You can learn a lot about a person by knowing what newspapers they regularly read, and even more, by the articles that they focus on. Well, here's your chance to psychoanalyze me. Last Thursday, as I do every workday, I was reading the New York Post and then the Wall Street Journal riding the subway in from Brooklyn to Manhattan.

These articles in the Post about the following subjects peaked my interest:

  • Former New York Yankee relief pitcher Jeff Nelson was trying selling bone chips removed from his pitching elbow until eBay removed it from the site when they showed a bid of $23,600.
  • Ex-NFLer, William "the Refrigerator" Perry, is fighting ex-NBA star Manute Bol and Olympian Olga Korkut is fighting "Who Wants to Marry a Millionaire" Danva Conger on television's "Celebrity Match 2."
  • A California schoolboy was convicted of assault and battery for hitting a classmate in the eye with a spitball, and faces up to eight years in jail.

In the case of the Journal, they dealt with:

  • An SEC inquiry into companies that use revenue boosting tricks such as illusory "swap trades" and round-trip trades that have no economic value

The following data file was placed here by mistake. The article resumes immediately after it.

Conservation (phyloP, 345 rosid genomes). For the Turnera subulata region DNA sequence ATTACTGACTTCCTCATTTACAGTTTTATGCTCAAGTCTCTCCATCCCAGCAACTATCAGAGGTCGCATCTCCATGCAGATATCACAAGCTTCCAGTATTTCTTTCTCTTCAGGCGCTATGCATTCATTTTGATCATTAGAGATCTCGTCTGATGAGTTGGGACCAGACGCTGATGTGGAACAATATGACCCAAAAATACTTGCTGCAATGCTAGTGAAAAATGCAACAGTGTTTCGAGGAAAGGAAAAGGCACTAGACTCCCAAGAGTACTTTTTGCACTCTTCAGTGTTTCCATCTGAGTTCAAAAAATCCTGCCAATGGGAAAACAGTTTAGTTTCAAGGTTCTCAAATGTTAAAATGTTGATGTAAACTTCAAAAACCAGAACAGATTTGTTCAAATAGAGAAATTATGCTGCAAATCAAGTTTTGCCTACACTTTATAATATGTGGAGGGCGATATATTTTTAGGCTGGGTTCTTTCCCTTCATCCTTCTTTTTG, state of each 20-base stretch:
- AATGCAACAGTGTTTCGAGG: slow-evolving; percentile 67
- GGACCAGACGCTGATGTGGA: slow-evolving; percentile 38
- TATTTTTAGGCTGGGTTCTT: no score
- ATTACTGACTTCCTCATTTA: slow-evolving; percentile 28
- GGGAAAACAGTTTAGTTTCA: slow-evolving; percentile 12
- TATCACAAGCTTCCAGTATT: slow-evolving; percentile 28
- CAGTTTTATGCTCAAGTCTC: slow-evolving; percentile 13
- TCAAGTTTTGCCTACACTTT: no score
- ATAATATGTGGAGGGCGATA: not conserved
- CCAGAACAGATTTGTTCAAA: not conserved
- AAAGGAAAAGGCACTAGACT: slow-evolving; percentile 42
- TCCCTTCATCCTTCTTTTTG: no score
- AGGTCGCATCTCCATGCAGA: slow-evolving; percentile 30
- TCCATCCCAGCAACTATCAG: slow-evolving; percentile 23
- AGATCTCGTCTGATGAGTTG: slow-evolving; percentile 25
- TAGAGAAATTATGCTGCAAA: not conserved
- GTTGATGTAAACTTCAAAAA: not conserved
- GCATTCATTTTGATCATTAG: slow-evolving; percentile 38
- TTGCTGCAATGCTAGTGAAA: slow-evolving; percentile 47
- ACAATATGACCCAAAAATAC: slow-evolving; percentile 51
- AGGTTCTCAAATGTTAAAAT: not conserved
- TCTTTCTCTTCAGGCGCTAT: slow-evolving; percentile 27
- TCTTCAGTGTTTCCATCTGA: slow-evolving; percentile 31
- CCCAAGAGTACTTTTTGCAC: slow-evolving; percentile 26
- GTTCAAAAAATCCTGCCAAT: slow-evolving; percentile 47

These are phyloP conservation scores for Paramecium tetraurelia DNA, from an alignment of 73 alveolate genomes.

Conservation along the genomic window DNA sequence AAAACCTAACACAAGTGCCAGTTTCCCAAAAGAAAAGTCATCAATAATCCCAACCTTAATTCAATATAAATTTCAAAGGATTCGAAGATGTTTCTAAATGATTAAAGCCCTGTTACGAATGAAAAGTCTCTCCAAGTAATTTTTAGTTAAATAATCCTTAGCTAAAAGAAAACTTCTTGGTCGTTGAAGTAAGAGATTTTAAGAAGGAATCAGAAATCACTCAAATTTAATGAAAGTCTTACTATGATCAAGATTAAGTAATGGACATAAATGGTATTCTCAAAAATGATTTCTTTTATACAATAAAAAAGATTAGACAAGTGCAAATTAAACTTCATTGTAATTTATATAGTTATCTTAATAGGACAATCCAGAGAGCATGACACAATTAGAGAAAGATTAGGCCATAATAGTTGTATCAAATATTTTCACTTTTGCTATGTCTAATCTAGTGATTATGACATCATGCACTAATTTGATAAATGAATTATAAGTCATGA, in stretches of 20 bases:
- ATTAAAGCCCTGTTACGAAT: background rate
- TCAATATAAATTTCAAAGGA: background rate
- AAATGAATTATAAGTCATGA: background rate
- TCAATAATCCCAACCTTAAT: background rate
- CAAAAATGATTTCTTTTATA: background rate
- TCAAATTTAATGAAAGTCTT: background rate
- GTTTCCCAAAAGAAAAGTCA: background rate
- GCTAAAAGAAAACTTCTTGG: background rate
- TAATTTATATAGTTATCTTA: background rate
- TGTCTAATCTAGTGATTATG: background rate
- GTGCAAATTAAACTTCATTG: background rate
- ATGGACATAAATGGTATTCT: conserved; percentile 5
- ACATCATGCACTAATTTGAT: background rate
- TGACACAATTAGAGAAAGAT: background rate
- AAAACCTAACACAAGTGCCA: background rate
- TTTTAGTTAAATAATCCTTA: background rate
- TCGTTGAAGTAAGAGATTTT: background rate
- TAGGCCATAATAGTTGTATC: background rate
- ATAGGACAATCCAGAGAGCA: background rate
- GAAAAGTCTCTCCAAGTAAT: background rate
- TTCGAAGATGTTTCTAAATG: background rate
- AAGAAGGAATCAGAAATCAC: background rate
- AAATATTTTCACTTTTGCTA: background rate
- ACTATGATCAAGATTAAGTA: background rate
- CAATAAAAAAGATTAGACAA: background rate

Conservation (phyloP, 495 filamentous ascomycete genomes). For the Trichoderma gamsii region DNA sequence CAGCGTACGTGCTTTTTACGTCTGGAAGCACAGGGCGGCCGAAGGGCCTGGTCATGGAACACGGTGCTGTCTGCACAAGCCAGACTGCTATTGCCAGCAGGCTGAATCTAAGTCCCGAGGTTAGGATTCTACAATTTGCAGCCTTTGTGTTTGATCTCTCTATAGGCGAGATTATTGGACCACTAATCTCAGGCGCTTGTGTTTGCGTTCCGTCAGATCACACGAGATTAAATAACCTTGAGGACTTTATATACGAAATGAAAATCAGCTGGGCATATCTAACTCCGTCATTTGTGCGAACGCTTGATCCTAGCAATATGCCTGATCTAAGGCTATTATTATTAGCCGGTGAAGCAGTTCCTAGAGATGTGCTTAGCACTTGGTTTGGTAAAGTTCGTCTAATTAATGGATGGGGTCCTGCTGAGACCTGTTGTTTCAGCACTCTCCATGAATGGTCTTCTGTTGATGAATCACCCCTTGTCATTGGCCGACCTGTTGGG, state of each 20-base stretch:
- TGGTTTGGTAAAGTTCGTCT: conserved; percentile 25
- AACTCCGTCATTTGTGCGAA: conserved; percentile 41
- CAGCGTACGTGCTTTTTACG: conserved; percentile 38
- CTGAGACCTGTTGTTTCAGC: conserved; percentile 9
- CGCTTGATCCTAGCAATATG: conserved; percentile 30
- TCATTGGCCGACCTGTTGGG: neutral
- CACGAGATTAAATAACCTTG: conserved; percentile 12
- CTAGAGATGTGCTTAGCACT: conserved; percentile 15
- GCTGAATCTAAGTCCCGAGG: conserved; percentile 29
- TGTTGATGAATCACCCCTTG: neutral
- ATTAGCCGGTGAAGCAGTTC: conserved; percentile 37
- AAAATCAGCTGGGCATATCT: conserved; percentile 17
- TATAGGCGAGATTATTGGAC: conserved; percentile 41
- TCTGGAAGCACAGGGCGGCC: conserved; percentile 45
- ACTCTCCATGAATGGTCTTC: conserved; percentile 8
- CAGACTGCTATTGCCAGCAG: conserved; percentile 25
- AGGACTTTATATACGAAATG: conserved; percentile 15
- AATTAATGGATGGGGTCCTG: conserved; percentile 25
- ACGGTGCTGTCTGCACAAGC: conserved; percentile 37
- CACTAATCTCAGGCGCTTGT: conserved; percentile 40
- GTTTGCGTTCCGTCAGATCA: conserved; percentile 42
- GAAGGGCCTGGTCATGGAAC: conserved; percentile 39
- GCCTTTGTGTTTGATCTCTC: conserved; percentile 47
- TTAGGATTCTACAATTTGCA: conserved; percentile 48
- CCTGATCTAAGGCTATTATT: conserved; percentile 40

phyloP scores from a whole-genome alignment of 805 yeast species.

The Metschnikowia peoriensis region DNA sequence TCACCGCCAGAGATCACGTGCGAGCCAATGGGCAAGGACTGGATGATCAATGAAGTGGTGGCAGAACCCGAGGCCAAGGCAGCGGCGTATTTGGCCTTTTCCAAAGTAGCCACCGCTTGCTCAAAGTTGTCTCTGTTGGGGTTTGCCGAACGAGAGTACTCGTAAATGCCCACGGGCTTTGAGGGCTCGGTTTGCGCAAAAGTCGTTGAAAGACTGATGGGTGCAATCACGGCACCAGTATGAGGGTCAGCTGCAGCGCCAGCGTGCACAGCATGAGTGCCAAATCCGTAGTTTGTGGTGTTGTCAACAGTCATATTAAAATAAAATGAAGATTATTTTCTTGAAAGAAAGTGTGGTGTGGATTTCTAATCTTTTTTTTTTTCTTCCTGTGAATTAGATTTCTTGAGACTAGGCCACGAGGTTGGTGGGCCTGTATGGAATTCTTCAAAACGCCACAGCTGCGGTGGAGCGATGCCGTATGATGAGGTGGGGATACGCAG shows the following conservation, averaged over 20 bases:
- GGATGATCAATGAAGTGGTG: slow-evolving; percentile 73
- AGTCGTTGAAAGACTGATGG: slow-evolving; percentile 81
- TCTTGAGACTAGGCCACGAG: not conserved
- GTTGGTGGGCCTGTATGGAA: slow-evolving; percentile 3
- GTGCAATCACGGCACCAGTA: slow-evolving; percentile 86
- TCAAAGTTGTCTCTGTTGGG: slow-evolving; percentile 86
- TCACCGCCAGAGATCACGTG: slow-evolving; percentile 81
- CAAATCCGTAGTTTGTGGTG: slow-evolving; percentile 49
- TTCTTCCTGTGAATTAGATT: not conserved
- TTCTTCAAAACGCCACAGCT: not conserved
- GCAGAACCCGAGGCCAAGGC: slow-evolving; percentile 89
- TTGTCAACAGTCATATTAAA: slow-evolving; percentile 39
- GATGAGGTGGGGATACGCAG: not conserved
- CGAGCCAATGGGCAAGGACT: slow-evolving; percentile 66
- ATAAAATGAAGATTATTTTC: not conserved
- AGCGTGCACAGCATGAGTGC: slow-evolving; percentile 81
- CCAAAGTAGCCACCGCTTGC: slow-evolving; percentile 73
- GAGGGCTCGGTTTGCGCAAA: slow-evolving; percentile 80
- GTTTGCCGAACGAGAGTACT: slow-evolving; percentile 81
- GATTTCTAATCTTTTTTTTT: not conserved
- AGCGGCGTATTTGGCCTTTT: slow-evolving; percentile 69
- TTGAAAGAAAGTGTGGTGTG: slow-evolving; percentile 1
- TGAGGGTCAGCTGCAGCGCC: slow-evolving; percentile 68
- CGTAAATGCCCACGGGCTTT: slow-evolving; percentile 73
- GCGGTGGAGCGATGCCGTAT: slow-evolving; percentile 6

• An SEC probe of Computer Associates' accounting practices with a subpoena being issued to its auditor, Ernst and Young.
  • Possible double booking on new sales at WorldCom.
  • The actions of three different auditors (two Big Five firms and a regional firm) with regard to a company that allegedly was involved in a metal trading fraudulent scheme that cost international banks hundreds of millions of dollars.
  • Ex-Andersen partner David Duncan's testimony at the Andersen criminal trial.
  • Kmart acknowledgment that the SEC and the U.S. Attorney for the Eastern District of Michigan were investigating its "accounting and other matters," and was reducing revenue by $18 million for two previously reported quarters.

On second thought, maybe the articles in the Post tell you a lot about me than the ones in the Journal. Those articles really indicate something else. They show the increased scrutiny that public companies' financial statements and their auditors are receiving. It was probably inevitable following the Enron debacle. But what is so disturbing is that in that one day, there were so many stories about alleged financial improprieties occurring under the watchful eyes of auditors.I am sure, and have been told by those in the know, that many an auditor is reviewing his or her immediate past audits to make sure all the "Ts'" are crossed and "Is" dotted.
I expect the above type of articles to continue for a while, but if it stays as heavy as it was last Thursday, I am afraid the accounting profession will be very uncomfortable with the resulting and inevitable regulatory reform.

Next week, I will tell you about my favorite articles from The National Enquirer

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